Divorce Solicitors Liverpool
If you have experienced an unfortunate breakdown in your marriage or civil partnership and are seeking a divorce, we at Berkson Family Law are able to guide you through the process.
Following the recent introduction of the Divorce, Dissolution and Separation Act 2020 on the 6th April 2022, couples are now able to divorce without having to assign blame or fault to the other as a couple can now mutually cite ‘irretrievable breakdown’ as the sole ground for a divorce.
The divorce application is also now made online through the HMCTS Court portal, meaning the postal delays can be avoided and this can make the divorce process much quicker although more often than not if there are matrimonial finances to be resolved then this will often delay the divorce concluding.
It is important that you seek legal advice if you are considering issuing divorce proceedings against your spouse and particularly if there are matrimonial finances to be resolved. This is to ensure that you can be fully advised as to the options available to you, the law that is applied, the Orders the Court can make and to ensure that whatever agreement is reached between a divorcing couple, the agreement is fair to you. It is also important to ensure that the agreement is incorporated into a legally enforceable document called a Consent Order. If agreement cannot be reached as to the matrimonial finances then it is open to either party in a divorce to make an application to Court but we at Berksons Family Law will always try to ensure that your case is settled outside of the Court arena wherever possible so that legal costs can be kept as minimal as possible.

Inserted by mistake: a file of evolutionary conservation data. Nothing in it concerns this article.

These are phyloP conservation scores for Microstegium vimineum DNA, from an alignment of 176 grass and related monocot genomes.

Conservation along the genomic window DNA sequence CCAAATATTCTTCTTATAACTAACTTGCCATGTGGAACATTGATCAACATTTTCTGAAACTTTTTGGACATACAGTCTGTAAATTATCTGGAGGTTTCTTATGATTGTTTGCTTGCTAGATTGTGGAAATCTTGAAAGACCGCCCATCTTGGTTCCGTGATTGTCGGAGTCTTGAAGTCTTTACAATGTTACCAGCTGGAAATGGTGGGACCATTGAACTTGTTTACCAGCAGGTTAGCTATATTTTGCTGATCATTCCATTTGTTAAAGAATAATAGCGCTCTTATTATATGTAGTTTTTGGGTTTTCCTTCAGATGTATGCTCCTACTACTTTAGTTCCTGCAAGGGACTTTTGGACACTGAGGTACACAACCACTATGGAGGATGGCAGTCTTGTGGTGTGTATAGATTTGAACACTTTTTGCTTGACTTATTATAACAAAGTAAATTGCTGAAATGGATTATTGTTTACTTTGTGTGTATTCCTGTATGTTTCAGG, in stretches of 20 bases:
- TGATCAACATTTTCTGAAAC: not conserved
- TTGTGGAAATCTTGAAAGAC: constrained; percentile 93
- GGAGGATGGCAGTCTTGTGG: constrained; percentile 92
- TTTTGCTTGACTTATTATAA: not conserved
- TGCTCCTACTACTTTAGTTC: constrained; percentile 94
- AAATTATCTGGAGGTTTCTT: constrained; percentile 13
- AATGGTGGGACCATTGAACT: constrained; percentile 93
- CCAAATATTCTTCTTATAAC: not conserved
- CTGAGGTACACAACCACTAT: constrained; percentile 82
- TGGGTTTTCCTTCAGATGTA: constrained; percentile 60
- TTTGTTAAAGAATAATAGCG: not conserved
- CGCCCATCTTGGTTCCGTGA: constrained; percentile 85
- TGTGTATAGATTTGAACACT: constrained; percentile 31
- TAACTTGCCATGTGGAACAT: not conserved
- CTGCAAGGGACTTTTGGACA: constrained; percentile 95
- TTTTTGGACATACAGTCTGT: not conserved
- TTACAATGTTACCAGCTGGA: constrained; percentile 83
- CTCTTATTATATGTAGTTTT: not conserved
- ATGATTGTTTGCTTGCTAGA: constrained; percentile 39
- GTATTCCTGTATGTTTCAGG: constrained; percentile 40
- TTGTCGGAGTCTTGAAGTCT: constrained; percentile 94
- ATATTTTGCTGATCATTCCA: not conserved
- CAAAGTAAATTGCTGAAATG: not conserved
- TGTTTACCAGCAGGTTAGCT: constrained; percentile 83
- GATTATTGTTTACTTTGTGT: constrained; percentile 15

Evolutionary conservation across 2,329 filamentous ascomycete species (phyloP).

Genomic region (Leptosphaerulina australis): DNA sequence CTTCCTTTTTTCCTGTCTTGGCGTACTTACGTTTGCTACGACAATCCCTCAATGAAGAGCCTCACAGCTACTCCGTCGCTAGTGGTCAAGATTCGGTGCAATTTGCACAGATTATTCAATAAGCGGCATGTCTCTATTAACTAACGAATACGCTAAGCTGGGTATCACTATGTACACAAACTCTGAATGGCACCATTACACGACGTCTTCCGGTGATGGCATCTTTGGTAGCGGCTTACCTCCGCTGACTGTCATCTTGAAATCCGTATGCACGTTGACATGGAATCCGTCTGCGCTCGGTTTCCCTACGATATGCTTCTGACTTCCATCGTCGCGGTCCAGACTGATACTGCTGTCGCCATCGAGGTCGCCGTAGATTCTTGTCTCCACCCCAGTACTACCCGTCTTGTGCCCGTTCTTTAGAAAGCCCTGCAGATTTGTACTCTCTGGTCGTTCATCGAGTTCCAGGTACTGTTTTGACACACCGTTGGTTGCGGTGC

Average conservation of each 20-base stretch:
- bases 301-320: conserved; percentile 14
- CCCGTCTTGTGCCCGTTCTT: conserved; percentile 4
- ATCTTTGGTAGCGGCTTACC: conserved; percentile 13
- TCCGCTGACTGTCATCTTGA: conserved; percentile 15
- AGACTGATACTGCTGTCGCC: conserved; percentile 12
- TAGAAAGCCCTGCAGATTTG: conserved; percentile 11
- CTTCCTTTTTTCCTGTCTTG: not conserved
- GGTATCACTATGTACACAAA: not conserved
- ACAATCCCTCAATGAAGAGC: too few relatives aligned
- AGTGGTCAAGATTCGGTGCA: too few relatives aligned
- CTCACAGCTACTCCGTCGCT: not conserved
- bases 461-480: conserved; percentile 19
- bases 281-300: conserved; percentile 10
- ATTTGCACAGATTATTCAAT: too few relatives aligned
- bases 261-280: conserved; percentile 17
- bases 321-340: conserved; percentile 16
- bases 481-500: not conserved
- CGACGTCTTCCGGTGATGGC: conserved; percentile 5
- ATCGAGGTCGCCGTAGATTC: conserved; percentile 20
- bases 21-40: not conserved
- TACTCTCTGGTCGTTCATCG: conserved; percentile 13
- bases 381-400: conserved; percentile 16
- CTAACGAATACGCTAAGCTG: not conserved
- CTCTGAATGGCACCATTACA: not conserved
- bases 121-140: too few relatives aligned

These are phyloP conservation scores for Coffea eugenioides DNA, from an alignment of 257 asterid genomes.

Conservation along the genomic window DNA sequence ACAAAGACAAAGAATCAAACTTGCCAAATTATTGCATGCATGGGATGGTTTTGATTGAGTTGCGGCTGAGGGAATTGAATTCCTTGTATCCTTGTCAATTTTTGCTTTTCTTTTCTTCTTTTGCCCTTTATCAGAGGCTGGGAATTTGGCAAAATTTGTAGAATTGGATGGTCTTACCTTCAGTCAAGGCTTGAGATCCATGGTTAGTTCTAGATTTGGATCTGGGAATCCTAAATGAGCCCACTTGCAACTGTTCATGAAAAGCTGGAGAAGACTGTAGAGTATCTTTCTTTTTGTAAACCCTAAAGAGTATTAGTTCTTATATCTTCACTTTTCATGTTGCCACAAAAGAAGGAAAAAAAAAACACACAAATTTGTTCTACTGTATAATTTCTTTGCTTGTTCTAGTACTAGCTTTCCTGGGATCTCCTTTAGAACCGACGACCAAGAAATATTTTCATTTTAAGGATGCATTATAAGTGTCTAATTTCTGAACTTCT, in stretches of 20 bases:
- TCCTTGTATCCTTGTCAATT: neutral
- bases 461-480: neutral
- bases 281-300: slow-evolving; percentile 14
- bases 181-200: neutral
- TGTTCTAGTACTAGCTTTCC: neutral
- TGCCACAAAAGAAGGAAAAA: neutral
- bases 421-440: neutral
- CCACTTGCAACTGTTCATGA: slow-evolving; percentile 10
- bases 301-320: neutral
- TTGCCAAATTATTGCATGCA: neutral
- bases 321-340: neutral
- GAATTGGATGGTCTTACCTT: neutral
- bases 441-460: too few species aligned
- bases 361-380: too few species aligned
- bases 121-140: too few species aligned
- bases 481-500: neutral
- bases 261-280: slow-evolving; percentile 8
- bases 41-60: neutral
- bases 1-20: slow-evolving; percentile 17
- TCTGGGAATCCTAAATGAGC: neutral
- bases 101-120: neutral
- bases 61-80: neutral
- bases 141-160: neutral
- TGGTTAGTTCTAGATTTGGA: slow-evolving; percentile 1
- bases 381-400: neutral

At Berkson Family Law, we have Solicitors experienced in dealing with divorce and matrimonial finances who always ensure that a client’s case is dealt with as amicably, constructively, and cost effectively as possible. If you are seeking advice on any divorce-related matter then please do not hesitate to contact our office and a member of our team will be happy to assist you.
FAQ - Children and Divorce
My partner won’t let me see my child. What are my rights?
If a parent is prevented from seeing their children, it can be quite upsetting.
The first thing to do if your ex-partner won’t allow you see your child is to try and talk to your ex-partner about the situation and come to some form of arrangement between the two of you. If this isn’t possible, you can go to court and obtain a Child Arrangements Order.
This is a legally binding document that specifies how frequently you can spend time with your child.
The wellbeing of the child comes first in any court case.
It is important to keep in mind that while a child arrangements order can be enforced where one parent prevents the other from seeing the kids, it cannot be enforced the other way around. If a person does not want to see the children or spend time with them, the order cannot be used to force them to have them.
It is important to get professional legal advice from lawyers like Berkson Family Law’s Divorce Solicitors Liverpool as soon as possible.
My partner is a high earner. What can I do if the CSA don’t provide for enough money for my children?
The primary carer of the children will usually submit an application to the Child Maintenance Service. It is important to note, however, that they are unable to examine the situation if the other parent lives overseas.
Where the non-resident parent’s income exceeds the Child Maintenance threshold of £104,000 net per year (£156,000 gross per year), the court may make top-up orders for periodical payments for children.
It is crucial to seek independent legal advice as quickly as possible.
Is my partner responsible for our child’s school fees
Before going to court, it’s crucial to try to talk this through with your partner. Some couples are able to agree on who will pay the school fees or what portion will be paid by each partner.
You can get a School Fees Order as part of your financial divorce settlement if you or your partner are unable to reach an agreement.
The judge will consider things such as whether the child already attends a private school or whether it was anticipated that they would.